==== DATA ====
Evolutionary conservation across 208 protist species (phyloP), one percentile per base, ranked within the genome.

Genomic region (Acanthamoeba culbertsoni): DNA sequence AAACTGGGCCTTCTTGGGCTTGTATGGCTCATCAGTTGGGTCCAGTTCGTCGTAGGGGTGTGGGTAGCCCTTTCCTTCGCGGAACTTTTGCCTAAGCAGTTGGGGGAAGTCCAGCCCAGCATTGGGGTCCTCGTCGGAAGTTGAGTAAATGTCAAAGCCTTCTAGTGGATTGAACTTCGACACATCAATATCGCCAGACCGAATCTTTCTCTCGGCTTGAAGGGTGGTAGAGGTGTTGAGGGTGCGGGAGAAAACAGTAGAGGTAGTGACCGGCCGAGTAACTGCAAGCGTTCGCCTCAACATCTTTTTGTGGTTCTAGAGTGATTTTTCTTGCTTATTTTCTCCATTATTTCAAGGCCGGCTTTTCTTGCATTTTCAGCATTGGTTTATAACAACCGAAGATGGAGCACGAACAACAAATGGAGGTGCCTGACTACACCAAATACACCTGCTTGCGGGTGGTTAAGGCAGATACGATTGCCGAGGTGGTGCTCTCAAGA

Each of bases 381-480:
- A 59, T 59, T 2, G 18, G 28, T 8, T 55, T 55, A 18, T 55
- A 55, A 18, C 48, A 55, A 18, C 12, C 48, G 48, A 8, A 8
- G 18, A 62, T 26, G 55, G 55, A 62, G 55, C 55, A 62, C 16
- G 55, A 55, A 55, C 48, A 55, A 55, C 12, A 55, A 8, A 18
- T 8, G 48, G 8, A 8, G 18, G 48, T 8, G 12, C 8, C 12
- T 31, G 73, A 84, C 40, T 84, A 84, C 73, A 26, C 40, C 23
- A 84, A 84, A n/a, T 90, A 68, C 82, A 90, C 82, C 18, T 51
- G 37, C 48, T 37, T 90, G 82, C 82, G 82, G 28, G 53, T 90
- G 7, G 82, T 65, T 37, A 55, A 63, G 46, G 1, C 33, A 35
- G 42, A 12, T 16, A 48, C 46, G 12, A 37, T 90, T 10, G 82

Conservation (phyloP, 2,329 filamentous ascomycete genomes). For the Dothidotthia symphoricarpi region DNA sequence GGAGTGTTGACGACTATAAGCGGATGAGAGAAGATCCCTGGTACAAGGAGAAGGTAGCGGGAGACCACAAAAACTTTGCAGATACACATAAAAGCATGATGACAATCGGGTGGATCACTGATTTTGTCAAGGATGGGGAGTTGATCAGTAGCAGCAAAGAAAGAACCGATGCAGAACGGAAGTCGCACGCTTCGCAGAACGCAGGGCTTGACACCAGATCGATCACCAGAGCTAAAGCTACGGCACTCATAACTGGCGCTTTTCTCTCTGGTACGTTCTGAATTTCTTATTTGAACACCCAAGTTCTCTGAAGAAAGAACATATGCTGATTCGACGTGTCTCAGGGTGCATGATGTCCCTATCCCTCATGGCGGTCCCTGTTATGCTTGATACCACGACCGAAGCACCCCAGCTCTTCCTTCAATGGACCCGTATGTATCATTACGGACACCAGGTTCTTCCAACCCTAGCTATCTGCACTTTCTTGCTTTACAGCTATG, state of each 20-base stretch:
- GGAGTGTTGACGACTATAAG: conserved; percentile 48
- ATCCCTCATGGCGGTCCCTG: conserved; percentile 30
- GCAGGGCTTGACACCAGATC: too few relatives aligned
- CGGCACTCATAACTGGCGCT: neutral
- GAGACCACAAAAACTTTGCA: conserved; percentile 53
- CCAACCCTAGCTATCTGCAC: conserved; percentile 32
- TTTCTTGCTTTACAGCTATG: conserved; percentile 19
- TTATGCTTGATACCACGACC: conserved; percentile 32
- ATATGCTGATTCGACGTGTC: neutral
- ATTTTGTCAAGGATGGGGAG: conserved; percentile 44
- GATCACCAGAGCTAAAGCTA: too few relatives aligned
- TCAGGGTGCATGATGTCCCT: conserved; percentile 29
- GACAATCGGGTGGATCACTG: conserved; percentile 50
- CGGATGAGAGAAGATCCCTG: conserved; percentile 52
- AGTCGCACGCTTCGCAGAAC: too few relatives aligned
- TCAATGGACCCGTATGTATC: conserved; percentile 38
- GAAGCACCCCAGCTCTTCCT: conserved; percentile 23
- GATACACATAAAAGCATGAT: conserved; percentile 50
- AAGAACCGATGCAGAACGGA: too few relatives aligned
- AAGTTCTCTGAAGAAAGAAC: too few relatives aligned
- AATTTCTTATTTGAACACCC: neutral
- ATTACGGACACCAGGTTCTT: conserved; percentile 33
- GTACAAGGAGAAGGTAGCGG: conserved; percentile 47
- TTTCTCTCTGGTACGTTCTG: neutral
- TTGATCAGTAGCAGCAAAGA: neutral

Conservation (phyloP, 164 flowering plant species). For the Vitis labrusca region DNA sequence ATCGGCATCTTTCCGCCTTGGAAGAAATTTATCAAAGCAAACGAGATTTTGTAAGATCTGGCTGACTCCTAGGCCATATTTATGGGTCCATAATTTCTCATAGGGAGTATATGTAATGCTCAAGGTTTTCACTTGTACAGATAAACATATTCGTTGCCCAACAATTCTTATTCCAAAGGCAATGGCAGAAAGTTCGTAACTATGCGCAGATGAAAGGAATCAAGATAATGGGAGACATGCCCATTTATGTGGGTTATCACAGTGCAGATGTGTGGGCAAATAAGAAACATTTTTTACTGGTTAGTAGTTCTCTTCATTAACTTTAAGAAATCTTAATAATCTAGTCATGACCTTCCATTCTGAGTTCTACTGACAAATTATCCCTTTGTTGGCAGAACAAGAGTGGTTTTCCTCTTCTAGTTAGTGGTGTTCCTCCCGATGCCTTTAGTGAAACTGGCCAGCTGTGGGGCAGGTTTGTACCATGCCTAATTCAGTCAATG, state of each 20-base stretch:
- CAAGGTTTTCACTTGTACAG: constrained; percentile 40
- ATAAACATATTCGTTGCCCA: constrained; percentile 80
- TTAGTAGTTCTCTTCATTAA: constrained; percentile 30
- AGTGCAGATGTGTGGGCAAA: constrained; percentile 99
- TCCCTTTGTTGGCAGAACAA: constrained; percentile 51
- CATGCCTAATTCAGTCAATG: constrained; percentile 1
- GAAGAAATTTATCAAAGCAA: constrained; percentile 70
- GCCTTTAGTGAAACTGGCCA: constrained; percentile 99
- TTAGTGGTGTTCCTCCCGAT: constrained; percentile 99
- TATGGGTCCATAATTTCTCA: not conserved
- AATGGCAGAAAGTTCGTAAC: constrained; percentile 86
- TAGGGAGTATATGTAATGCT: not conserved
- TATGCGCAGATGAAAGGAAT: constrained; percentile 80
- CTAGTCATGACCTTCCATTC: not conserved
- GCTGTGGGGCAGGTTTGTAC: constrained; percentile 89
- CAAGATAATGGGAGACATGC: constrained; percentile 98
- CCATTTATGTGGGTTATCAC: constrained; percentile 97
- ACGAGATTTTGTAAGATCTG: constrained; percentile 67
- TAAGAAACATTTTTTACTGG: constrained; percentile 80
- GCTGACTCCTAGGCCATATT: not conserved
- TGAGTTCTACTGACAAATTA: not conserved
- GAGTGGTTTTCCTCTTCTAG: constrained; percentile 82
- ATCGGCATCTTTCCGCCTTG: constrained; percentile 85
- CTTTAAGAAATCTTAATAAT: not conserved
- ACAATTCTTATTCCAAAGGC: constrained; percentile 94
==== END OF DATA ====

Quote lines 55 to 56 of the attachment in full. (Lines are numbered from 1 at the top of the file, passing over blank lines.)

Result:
- GCTGTGGGGCAGGTTTGTAC: constrained; percentile 89
- CAAGATAATGGGAGACATGC: constrained; percentile 98